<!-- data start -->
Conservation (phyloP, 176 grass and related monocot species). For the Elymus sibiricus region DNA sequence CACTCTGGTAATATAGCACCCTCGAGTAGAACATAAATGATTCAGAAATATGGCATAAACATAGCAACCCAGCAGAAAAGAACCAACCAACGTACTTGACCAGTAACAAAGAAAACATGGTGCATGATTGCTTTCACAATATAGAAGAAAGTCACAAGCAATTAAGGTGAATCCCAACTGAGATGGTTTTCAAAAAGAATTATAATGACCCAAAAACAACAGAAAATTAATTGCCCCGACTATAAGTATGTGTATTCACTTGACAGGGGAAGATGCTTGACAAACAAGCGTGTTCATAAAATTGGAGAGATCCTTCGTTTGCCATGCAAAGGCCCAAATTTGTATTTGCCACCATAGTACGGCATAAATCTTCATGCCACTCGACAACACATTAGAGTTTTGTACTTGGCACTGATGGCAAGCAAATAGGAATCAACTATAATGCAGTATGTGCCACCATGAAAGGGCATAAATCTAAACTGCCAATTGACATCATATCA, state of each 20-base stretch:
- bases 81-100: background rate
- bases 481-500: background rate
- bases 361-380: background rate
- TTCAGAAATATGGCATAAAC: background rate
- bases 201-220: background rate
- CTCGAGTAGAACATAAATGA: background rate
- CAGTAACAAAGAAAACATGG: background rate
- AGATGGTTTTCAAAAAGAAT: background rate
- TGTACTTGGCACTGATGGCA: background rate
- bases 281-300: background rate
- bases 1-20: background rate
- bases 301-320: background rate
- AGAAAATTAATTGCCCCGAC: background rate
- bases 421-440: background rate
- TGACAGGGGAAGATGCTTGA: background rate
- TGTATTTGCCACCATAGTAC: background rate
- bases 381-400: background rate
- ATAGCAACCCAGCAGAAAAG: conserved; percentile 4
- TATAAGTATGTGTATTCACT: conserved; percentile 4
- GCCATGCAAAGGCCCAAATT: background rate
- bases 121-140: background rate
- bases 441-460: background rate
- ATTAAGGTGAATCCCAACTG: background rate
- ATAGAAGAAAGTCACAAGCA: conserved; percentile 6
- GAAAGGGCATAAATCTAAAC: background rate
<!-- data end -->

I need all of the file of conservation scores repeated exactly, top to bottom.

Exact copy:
Conservation (phyloP, 176 grass and related monocot species). For the Elymus sibiricus region DNA sequence CACTCTGGTAATATAGCACCCTCGAGTAGAACATAAATGATTCAGAAATATGGCATAAACATAGCAACCCAGCAGAAAAGAACCAACCAACGTACTTGACCAGTAACAAAGAAAACATGGTGCATGATTGCTTTCACAATATAGAAGAAAGTCACAAGCAATTAAGGTGAATCCCAACTGAGATGGTTTTCAAAAAGAATTATAATGACCCAAAAACAACAGAAAATTAATTGCCCCGACTATAAGTATGTGTATTCACTTGACAGGGGAAGATGCTTGACAAACAAGCGTGTTCATAAAATTGGAGAGATCCTTCGTTTGCCATGCAAAGGCCCAAATTTGTATTTGCCACCATAGTACGGCATAAATCTTCATGCCACTCGACAACACATTAGAGTTTTGTACTTGGCACTGATGGCAAGCAAATAGGAATCAACTATAATGCAGTATGTGCCACCATGAAAGGGCATAAATCTAAACTGCCAATTGACATCATATCA, state of each 20-base stretch:
- bases 81-100: background rate
- bases 481-500: background rate
- bases 361-380: background rate
- TTCAGAAATATGGCATAAAC: background rate
- bases 201-220: background rate
- CTCGAGTAGAACATAAATGA: background rate
- CAGTAACAAAGAAAACATGG: background rate
- AGATGGTTTTCAAAAAGAAT: background rate
- TGTACTTGGCACTGATGGCA: background rate
- bases 281-300: background rate
- bases 1-20: background rate
- bases 301-320: background rate
- AGAAAATTAATTGCCCCGAC: background rate
- bases 421-440: background rate
- TGACAGGGGAAGATGCTTGA: background rate
- TGTATTTGCCACCATAGTAC: background rate
- bases 381-400: background rate
- ATAGCAACCCAGCAGAAAAG: conserved; percentile 4
- TATAAGTATGTGTATTCACT: conserved; percentile 4
- GCCATGCAAAGGCCCAAATT: background rate
- bases 121-140: background rate
- bases 441-460: background rate
- ATTAAGGTGAATCCCAACTG: background rate
- ATAGAAGAAAGTCACAAGCA: conserved; percentile 6
- GAAAGGGCATAAATCTAAAC: background rate